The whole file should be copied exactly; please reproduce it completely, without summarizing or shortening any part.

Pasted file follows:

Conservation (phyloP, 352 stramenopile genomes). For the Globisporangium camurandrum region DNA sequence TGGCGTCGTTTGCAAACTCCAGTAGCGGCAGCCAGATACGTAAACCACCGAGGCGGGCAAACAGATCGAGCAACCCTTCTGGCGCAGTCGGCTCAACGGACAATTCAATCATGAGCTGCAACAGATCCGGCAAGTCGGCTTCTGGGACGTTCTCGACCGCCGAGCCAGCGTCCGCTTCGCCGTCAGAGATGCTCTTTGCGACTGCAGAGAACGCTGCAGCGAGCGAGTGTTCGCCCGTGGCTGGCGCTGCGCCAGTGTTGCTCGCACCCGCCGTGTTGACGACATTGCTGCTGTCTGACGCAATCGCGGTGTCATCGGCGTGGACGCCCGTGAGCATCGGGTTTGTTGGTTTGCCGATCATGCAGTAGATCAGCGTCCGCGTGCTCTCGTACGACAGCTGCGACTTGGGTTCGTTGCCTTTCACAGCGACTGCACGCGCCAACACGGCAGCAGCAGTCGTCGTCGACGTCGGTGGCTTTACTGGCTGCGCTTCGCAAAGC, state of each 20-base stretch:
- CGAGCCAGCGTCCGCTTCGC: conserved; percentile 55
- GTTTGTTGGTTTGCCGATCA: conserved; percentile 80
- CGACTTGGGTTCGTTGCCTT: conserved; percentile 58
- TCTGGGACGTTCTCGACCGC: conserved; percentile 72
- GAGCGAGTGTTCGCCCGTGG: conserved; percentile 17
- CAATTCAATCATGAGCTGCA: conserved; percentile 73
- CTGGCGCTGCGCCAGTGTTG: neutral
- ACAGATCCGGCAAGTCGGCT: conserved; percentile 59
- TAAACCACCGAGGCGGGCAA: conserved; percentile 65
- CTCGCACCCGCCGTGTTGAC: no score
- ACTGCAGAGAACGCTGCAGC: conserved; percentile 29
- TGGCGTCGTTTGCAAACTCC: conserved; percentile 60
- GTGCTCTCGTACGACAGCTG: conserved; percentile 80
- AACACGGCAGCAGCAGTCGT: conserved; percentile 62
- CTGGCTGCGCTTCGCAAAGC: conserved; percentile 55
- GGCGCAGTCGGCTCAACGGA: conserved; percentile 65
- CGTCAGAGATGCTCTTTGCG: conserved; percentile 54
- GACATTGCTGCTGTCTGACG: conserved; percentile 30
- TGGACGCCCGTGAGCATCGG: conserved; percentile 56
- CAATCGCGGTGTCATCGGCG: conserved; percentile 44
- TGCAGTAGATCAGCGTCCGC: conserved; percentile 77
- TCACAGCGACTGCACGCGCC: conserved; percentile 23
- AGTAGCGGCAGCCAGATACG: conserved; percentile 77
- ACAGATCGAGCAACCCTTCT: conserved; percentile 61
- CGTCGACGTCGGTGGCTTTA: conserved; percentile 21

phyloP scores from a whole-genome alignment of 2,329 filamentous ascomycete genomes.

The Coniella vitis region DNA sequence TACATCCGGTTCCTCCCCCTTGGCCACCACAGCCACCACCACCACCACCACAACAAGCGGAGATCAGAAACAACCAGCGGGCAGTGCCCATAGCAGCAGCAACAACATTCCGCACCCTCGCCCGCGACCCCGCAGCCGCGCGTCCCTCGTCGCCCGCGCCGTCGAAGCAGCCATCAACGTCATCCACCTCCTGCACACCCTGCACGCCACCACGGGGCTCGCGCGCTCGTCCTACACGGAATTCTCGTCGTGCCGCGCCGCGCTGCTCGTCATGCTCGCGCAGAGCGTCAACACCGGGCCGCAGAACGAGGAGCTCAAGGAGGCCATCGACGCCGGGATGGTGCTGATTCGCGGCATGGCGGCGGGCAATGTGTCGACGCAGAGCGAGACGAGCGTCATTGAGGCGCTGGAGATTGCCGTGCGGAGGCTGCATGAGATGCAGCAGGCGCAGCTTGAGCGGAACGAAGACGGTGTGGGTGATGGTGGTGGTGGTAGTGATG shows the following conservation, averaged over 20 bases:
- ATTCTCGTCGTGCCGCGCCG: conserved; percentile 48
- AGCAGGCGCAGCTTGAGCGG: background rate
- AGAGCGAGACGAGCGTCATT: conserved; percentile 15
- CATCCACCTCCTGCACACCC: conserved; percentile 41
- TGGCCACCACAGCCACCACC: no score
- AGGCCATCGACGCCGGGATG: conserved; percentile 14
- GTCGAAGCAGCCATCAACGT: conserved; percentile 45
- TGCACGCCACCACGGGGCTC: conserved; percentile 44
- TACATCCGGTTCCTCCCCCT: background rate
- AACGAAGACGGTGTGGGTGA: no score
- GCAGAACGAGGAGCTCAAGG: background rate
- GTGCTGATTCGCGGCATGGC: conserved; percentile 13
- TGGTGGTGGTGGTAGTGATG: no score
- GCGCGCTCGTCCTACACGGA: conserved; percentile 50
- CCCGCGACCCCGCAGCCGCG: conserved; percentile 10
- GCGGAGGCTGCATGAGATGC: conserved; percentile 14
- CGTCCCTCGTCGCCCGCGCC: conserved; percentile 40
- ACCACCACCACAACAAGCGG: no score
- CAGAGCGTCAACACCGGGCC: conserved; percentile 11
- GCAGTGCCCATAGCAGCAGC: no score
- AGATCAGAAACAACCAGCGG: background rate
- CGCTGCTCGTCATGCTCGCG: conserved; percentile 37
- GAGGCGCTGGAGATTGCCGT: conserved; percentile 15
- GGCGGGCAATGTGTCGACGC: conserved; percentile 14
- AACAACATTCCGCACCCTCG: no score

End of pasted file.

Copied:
Conservation (phyloP, 352 stramenopile genomes). For the Globisporangium camurandrum region DNA sequence TGGCGTCGTTTGCAAACTCCAGTAGCGGCAGCCAGATACGTAAACCACCGAGGCGGGCAAACAGATCGAGCAACCCTTCTGGCGCAGTCGGCTCAACGGACAATTCAATCATGAGCTGCAACAGATCCGGCAAGTCGGCTTCTGGGACGTTCTCGACCGCCGAGCCAGCGTCCGCTTCGCCGTCAGAGATGCTCTTTGCGACTGCAGAGAACGCTGCAGCGAGCGAGTGTTCGCCCGTGGCTGGCGCTGCGCCAGTGTTGCTCGCACCCGCCGTGTTGACGACATTGCTGCTGTCTGACGCAATCGCGGTGTCATCGGCGTGGACGCCCGTGAGCATCGGGTTTGTTGGTTTGCCGATCATGCAGTAGATCAGCGTCCGCGTGCTCTCGTACGACAGCTGCGACTTGGGTTCGTTGCCTTTCACAGCGACTGCACGCGCCAACACGGCAGCAGCAGTCGTCGTCGACGTCGGTGGCTTTACTGGCTGCGCTTCGCAAAGC, state of each 20-base stretch:
- CGAGCCAGCGTCCGCTTCGC: conserved; percentile 55
- GTTTGTTGGTTTGCCGATCA: conserved; percentile 80
- CGACTTGGGTTCGTTGCCTT: conserved; percentile 58
- TCTGGGACGTTCTCGACCGC: conserved; percentile 72
- GAGCGAGTGTTCGCCCGTGG: conserved; percentile 17
- CAATTCAATCATGAGCTGCA: conserved; percentile 73
- CTGGCGCTGCGCCAGTGTTG: neutral
- ACAGATCCGGCAAGTCGGCT: conserved; percentile 59
- TAAACCACCGAGGCGGGCAA: conserved; percentile 65
- CTCGCACCCGCCGTGTTGAC: no score
- ACTGCAGAGAACGCTGCAGC: conserved; percentile 29
- TGGCGTCGTTTGCAAACTCC: conserved; percentile 60
- GTGCTCTCGTACGACAGCTG: conserved; percentile 80
- AACACGGCAGCAGCAGTCGT: conserved; percentile 62
- CTGGCTGCGCTTCGCAAAGC: conserved; percentile 55
- GGCGCAGTCGGCTCAACGGA: conserved; percentile 65
- CGTCAGAGATGCTCTTTGCG: conserved; percentile 54
- GACATTGCTGCTGTCTGACG: conserved; percentile 30
- TGGACGCCCGTGAGCATCGG: conserved; percentile 56
- CAATCGCGGTGTCATCGGCG: conserved; percentile 44
- TGCAGTAGATCAGCGTCCGC: conserved; percentile 77
- TCACAGCGACTGCACGCGCC: conserved; percentile 23
- AGTAGCGGCAGCCAGATACG: conserved; percentile 77
- ACAGATCGAGCAACCCTTCT: conserved; percentile 61
- CGTCGACGTCGGTGGCTTTA: conserved; percentile 21

phyloP scores from a whole-genome alignment of 2,329 filamentous ascomycete genomes.

The Coniella vitis region DNA sequence TACATCCGGTTCCTCCCCCTTGGCCACCACAGCCACCACCACCACCACCACAACAAGCGGAGATCAGAAACAACCAGCGGGCAGTGCCCATAGCAGCAGCAACAACATTCCGCACCCTCGCCCGCGACCCCGCAGCCGCGCGTCCCTCGTCGCCCGCGCCGTCGAAGCAGCCATCAACGTCATCCACCTCCTGCACACCCTGCACGCCACCACGGGGCTCGCGCGCTCGTCCTACACGGAATTCTCGTCGTGCCGCGCCGCGCTGCTCGTCATGCTCGCGCAGAGCGTCAACACCGGGCCGCAGAACGAGGAGCTCAAGGAGGCCATCGACGCCGGGATGGTGCTGATTCGCGGCATGGCGGCGGGCAATGTGTCGACGCAGAGCGAGACGAGCGTCATTGAGGCGCTGGAGATTGCCGTGCGGAGGCTGCATGAGATGCAGCAGGCGCAGCTTGAGCGGAACGAAGACGGTGTGGGTGATGGTGGTGGTGGTAGTGATG shows the following conservation, averaged over 20 bases:
- ATTCTCGTCGTGCCGCGCCG: conserved; percentile 48
- AGCAGGCGCAGCTTGAGCGG: background rate
- AGAGCGAGACGAGCGTCATT: conserved; percentile 15
- CATCCACCTCCTGCACACCC: conserved; percentile 41
- TGGCCACCACAGCCACCACC: no score
- AGGCCATCGACGCCGGGATG: conserved; percentile 14
- GTCGAAGCAGCCATCAACGT: conserved; percentile 45
- TGCACGCCACCACGGGGCTC: conserved; percentile 44
- TACATCCGGTTCCTCCCCCT: background rate
- AACGAAGACGGTGTGGGTGA: no score
- GCAGAACGAGGAGCTCAAGG: background rate
- GTGCTGATTCGCGGCATGGC: conserved; percentile 13
- TGGTGGTGGTGGTAGTGATG: no score
- GCGCGCTCGTCCTACACGGA: conserved; percentile 50
- CCCGCGACCCCGCAGCCGCG: conserved; percentile 10
- GCGGAGGCTGCATGAGATGC: conserved; percentile 14
- CGTCCCTCGTCGCCCGCGCC: conserved; percentile 40
- ACCACCACCACAACAAGCGG: no score
- CAGAGCGTCAACACCGGGCC: conserved; percentile 11
- GCAGTGCCCATAGCAGCAGC: no score
- AGATCAGAAACAACCAGCGG: background rate
- CGCTGCTCGTCATGCTCGCG: conserved; percentile 37
- GAGGCGCTGGAGATTGCCGT: conserved; percentile 15
- GGCGGGCAATGTGTCGACGC: conserved; percentile 14
- AACAACATTCCGCACCCTCG: no score